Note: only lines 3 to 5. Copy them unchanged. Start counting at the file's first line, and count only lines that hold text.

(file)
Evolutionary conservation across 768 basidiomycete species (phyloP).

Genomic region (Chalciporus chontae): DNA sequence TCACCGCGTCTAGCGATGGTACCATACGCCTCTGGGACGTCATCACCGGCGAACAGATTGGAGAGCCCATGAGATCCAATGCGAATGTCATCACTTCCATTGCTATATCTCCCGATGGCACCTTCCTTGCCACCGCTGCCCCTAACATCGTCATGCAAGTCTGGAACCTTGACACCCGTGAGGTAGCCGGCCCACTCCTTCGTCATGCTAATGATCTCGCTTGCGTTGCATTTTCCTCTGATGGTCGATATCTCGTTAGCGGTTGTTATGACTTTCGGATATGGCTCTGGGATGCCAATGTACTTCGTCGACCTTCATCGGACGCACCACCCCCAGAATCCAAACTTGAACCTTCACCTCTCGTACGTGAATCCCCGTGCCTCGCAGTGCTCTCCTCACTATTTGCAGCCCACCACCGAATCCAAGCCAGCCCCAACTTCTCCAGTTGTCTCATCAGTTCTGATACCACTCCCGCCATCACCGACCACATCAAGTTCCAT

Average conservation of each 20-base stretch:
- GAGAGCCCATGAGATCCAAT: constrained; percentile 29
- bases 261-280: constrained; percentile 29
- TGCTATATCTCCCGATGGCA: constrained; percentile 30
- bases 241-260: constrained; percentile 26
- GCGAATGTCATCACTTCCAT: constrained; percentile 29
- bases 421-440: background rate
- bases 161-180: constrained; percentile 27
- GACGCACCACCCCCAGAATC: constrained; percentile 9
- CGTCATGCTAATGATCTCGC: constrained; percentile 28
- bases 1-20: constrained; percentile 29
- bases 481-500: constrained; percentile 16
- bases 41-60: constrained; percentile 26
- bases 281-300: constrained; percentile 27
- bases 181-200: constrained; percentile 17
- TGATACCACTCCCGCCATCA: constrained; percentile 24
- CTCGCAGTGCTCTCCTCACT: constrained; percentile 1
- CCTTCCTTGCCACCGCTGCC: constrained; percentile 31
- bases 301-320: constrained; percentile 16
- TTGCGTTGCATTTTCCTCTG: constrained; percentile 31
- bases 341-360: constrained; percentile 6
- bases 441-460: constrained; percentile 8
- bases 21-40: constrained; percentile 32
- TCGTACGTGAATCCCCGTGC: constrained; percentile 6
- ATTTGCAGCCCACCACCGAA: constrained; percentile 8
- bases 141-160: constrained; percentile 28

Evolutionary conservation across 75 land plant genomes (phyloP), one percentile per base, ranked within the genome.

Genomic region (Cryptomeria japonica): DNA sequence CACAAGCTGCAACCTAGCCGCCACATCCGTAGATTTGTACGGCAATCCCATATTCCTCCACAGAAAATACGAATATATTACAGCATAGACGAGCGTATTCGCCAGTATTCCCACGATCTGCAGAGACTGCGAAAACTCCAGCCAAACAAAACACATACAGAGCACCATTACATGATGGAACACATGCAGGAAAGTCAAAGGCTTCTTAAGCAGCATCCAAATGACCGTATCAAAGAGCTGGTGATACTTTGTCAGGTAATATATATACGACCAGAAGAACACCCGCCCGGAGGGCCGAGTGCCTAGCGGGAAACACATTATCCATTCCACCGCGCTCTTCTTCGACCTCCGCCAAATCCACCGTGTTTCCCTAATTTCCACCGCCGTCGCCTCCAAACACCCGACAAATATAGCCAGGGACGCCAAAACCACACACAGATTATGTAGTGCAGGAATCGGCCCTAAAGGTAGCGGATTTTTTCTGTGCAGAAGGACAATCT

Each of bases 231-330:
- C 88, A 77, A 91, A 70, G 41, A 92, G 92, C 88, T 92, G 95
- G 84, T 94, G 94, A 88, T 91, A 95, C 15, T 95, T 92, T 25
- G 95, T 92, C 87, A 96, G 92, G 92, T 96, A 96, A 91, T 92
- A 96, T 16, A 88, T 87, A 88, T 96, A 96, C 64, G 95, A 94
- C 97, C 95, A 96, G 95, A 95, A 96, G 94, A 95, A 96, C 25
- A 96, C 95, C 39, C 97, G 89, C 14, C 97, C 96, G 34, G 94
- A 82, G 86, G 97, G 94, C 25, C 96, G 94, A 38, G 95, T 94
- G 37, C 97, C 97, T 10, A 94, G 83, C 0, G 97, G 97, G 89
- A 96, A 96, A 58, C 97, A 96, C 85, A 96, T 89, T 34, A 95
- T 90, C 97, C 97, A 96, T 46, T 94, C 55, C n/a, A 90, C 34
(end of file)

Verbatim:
Average conservation of each 20-base stretch:
- GAGAGCCCATGAGATCCAAT: constrained; percentile 29
- bases 261-280: constrained; percentile 29